Stricter Federal Law For Stigmatized Properties

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There Ought To Be A Standardize Federal Law for Stigmatized Properties
Amrita Meher (
You have just moved into your newly bought house and are really excited to live in a place which has been bought with your hard earned money. Things that you are concerned about is; hopefully there would be no leakage in the sink, no pipeline bursting through the wall or worse the foundation doesn’t start to slide. After staying there for a week or two, you realize that the house is amazing and everything about it is just perfect. What if there is something you are not aware of? What will you do if your neighbor brings a shocking news to your house instead of a housewarming gift? What if your neighbor tells you that your house was
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Staying in Illinois, you should have known about the real estate licensing statute (225 ILCS 454/15-20), which clearly states, “No cause of action shall arise against a licensee for the failure to disclose: (i) that an occupant of the property was afflicted with Human Immunodeficiency Virus (HIV) or any other medical condition; (ii) that the property was the site of an act or occurrence that had no effect on the physical condition of the property or its environment or the structures located thereon; (iii) fact situations on property that is not the subject of the transaction; or (iv) physical conditions located on property that is not the subject of the transaction that do not have a substantial adverse effect on the value of the real estate that is the subject of the transaction.”1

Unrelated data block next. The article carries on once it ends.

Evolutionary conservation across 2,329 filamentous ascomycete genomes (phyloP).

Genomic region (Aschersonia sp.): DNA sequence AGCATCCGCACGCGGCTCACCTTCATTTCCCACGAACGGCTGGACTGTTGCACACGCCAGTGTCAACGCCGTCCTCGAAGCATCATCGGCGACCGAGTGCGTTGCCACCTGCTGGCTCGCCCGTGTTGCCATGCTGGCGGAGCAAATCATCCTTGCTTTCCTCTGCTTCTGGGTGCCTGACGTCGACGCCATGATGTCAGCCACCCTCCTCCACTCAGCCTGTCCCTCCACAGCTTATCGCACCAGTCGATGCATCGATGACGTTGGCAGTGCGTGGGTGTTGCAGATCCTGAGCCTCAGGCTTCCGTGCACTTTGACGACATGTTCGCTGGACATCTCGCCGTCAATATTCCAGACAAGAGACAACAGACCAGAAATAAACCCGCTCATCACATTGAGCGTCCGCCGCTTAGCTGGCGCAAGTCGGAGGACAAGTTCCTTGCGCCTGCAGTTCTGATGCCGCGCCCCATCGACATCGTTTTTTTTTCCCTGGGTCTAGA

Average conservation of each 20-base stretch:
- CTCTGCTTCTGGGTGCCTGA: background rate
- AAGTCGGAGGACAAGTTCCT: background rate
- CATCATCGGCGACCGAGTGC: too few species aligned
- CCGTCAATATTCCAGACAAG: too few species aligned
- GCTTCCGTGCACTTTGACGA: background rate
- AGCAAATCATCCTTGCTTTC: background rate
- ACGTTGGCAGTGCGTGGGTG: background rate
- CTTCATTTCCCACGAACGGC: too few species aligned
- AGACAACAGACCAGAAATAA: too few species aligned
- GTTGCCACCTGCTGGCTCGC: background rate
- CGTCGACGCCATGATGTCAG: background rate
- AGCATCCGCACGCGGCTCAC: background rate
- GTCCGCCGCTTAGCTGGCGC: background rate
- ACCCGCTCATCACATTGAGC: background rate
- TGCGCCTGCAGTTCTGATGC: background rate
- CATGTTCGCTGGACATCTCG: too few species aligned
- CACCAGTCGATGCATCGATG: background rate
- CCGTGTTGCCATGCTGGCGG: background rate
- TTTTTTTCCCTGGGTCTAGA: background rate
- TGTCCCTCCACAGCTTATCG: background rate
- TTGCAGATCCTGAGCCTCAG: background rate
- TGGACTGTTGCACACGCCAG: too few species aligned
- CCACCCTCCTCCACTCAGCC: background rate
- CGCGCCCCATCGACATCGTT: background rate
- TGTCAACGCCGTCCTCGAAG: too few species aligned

Unless and until you can prove that the homicide or any other untoward incident in your house affected the physical condition of the property, you are stuck with the house which seemed like a dream before someone broke the news to you. Such properties which buyers or tenants may shun for reasons that are unrelated to its physical condition or features are called stigmatized properties.2
Since 1980s, a majority of states have enacted statutes protecting nondisclosure of stigmas affecting real estate transactions. While many of them have elements in common, there are significant differences in what kind of stigmas
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